All Articles Tagged "settling in relationships"
A few days ago, a friend of mine broke up with her boyfriend of 4 years. While she was hurt and angry, she said she knew what she was doing what the right thing because she had known their relationship was in trouble for about as long as they had been together. When I asked her what made her stay in a dysfunctional relationship for so long, she said that she was in love, and also that she wanted to be in a relationship. She wanted a boyfriend.
And she’s not the only one to have ever stayed in a relationship longer than she should have. So many of us have found ourselves falling head over heels for a guy we know isn’t quite right. Or we’re not sure, but we ignore our gut instincts because we’re attracted to him, want to love someone, or want to be loved in return. The smartest women can be blinded by love, lust or even simple infatuation, and no matter how many times our friends and family try to warn us to run for the hills, sometimes we just don’t want to see it.
The universe has gifted us all, especially women, with instincts – a sort of sixth sense – that tells us something just isn’t quite right and that we should proceed with caution. However, if you feel like your radar is a little off and you aren’t sure if what you’re feeling is a gut instinct to run or not, then here are some relationship red flags you should never ignore so that you don’t kick yourself later.
Dear Dr. Sherry,
I started fooling around with a good friend of mine strictly with the intention of us just being friends with benefits. Seven years have passed by and now I’ve fallen in love with him. When he and I first got involved, I knew that he was not the emotionally expressive type and that was fine because I only wanted sex. Now that I have feelings for him, he’s still the same non-expressive, unaffectionate guy. He says he cares deeply for me and that he’s just always had issues with his feelings. I feel like he just says that he cares because he doesn’t want me to move on. We don’t even go on dates, and yet every weekend he’s partying with his friends. In the beginning I was the same way, but as the feelings grew deeper I’ve lost the desire to be in the club. I’m starting to feel like I’ve wasted these years with him, and that I am nothing more than a booty call even though he insists that he has real feelings for me. What do you think?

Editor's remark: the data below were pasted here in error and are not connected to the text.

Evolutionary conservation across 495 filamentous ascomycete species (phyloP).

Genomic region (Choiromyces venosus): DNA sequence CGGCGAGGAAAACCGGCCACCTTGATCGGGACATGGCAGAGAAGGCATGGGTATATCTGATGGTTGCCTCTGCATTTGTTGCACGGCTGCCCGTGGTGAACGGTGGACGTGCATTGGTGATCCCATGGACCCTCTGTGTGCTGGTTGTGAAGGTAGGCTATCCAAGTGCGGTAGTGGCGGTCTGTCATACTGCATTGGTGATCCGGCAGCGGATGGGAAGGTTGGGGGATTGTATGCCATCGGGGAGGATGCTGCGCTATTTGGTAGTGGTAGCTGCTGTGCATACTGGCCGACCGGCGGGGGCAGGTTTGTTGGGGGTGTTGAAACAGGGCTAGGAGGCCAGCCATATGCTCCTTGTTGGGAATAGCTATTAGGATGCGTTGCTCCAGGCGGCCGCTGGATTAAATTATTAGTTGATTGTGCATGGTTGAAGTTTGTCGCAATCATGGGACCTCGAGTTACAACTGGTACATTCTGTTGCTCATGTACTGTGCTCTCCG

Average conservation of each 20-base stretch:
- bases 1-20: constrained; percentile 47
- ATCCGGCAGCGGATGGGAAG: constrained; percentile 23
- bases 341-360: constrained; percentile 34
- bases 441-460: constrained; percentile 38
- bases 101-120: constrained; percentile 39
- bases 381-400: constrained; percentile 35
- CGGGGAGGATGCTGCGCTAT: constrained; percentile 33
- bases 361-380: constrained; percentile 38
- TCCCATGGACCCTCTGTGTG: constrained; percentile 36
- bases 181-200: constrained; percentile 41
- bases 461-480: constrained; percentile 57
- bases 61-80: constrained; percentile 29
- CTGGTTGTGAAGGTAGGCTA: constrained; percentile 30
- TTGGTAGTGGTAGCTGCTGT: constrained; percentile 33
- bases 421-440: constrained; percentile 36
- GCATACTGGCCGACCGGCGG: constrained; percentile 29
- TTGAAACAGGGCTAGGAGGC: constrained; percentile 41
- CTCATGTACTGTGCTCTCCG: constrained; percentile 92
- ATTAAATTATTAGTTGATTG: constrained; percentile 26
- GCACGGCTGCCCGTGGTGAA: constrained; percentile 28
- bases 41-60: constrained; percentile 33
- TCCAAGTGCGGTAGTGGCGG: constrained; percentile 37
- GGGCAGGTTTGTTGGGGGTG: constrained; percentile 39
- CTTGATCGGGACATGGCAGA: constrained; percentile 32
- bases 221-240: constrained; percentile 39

Have you ever found yourself in this situation? Visit Essence to read what Dr. Sherry has to say about lovers and friends.
If you’re a fan of The Real Housewives of Atlanta, you’ve probably become very familiar with Kenya Moore, the resident desperate woman who, as “Gone-With-The-Wind-Fabulous” as she is, still hasn’t found her Prince Charming. She’s made it known on almost every episode of Season five that she is more than ready to be married and have children, pressuring her poor [faux] boyfriend Walter to put a ring on it.
While there is nothing wrong with knowing what you want and going after it, there is a difference between actively pursuing romance and desperately trying to find a husband. In case you don’t already know, desperation isn’t hot by any means. As a woman who is knocking on 40 herself, I understand her level of concern – especially as it pertains to having children. But pressuring yourself and others into marriage can cause more harm than good if you’re not careful. If the following describes your approach to looking for a relationship with marriage in mind, it’s time to slow down and take it easy before you find yourself with the wrong guy, or pushing the right one away.
Some of us still believe in true love, so we won’t accept anything less than the best when it comes to our romantic relationships. But others of us are either tired of waiting or no longer believe in true love. We asked our Facebook followers if they’ve ever settled in love and this is what they had to say.
Kirsten: I’ve considered it but God wouldn’t let me…and I’m so thankful for that!
Barbara: Yes, I have settled in love. I fell in love with someone that made less than I made. I was not really attracted to and we had different religious beliefs. Eventually, it ended after 5yrs because he looked at my money as his money and his money as his money. He also continually pressured me to adopt his religious beliefs and I had to get a divorce. It was like playing tug of war with him. We were undoubtedly unevenly yoked.
“I wish a brother would…”